Biochar may be the eventual answer to reducing methane emissions in cattle, but not yet, and possibly not soon

By Tim Kalinowski


Greenhouse gas emissions are of particular concern to the cattle industry, and if the last federal election revealed nothing else— it revealed that “progressive parties” on the left have Canada’s beef producers and feedlots squarely in their sights as a target for future climate change policies.

Under the shadow of this circumstance, and under the broader shadow of social licence for ag in Canadian society, researchers are working in a concerted way to come up with a scientific solution to reduce cattle emissions before being mandated to do so by powers unattached and far away.

The beef industry has had some success in recent years in doing just that, but more still needs to be done to avoid future political interference.

One avenue being seriously considered by researchers to help reach that goal is biochar feed additives. A team of research scientists from across the Prairies are working different aspects of this question on a four-year research effort set to end in 2021, says Abby-Ann Redman, project manager of the biochar experiment.

“We are based out of the University of Lethbridge, but we work with partners at the Lethbridge Research Centre as well as the U of A and the University of Manitoba,” she explains. “Each place has scientists that work on different aspects of the biochar project, and we really start from the very beginning looking at what biochar is, and how it is produced, to what happens when we feed it to cattle. Also what happens when it comes out in the manure, and then through composting that manure, and field application.”

Just considering the natural greenhouse gas-reducing properties of biochar on a purely objective basis, there is grounds for optimism it might eventually have a real impact, says Redman.

“You can make biochar from numerous different products,” she explains. “This one that we are testing is made from pine. It’s pine wood heated to a very high temperature up to 600 C. It’s produced in an anaerobic environment; so it’s not burnt. It is just heated to extreme temperatures with low oxygen, and it makes a product that looks like charcoal, but it is its own product.

“This is pretty much pure carbon,” Redman adds, “and is very highly porous; so this is one of properties we thought would make biochar an active product when fed. Biochar has been used in soil application for many years, and it does bind nutrients in soil.”

The first stage of the current trial was considered a huge success, she says— as the biochar seemed to perform as expected.

“In the first paper we published, there was a 28 per cent decrease in methane production,” Redman says. “However, we did that one in something we call a Rusitech, which is replicating the rumen but is not actually in a cow’s stomach.”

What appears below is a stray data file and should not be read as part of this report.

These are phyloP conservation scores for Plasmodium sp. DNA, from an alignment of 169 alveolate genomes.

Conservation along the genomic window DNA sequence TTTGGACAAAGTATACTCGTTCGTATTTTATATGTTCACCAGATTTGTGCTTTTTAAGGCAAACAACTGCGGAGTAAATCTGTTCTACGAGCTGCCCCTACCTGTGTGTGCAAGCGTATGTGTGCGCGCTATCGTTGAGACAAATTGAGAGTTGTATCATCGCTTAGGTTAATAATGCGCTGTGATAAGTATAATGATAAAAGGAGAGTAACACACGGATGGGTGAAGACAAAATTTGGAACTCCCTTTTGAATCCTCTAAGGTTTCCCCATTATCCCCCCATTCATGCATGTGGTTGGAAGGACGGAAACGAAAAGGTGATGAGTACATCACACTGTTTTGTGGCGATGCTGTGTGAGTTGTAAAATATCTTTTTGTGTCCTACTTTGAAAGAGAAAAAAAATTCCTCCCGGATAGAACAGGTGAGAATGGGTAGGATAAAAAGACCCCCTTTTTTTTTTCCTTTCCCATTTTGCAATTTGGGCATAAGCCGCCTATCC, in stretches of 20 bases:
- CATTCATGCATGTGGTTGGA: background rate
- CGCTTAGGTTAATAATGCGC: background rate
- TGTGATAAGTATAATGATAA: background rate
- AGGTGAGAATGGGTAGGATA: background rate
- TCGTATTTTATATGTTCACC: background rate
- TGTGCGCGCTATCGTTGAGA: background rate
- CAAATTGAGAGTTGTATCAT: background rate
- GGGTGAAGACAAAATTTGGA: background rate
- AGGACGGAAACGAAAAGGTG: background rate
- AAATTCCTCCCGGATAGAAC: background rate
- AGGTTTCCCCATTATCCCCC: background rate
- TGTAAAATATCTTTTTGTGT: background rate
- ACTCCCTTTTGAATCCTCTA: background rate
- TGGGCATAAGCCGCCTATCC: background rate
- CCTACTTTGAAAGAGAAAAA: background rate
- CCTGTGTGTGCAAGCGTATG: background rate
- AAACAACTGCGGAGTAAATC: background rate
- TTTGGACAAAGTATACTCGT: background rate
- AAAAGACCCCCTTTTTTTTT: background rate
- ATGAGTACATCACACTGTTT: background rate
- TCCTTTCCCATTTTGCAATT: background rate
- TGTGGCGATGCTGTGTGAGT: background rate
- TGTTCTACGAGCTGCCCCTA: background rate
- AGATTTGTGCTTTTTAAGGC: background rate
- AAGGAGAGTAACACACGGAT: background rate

The second stage of the experiment, unfortunately, she says, did not live up to the success of the initial experiment.

“The next paper we published was the metabolism trial, and that was in a cow,” explains Redman. “We did use actual cows for that one, and we put them in respiration chambers so we could measure the breaths the cow was taking in and the breath coming out so we could see how much methane was being produced. That one showed no decrease in methane production compared to the control.

“Thus; the biochar does not seem to reduce methane in cattle feed,” she concludes.

Given these disappointing results, Redman says with two years left to go in the study the research team will now be pivoting toward the manure end of problem instead the feed side of the issue.

“It is not only methane, but the biochar actually binds to different minerals like nitrogen and phosphorous as well,” she says. “So in looking at the compost and the soil, there may be differences with the biochar manure compared to the regular as well.

“If that manure binds to nitrogen and phosphorous better than regular manure then it would be a more valuable product to apply to a field than your regular compost,” she states.

While her team did not help solve the issue of methane emissions in cattle with this type of biochar, Redman says some members will likely be undertaking independent research outside of this current project to hopefully identify other sources of biochar other than pine to move the issue forward on another front.

The climate may be rapidly changing according to some, but for scientists, Redman says, they must take a step by step, rigourously tested approach to come up with the best, not just the most expedient, answer to reducing greenhouse gas emissions in cattle herds. There is simply too much as stake for farmers and the beef industry as a whole, she says, if scientists bungle this vital research.

“Through our studies, we’re hoping we can maybe find a product that would work better,” Redman confirms. “We can’t change to another product for this project, but we’re hoping the information we gather here will in the future allow us to do more trials with different products.”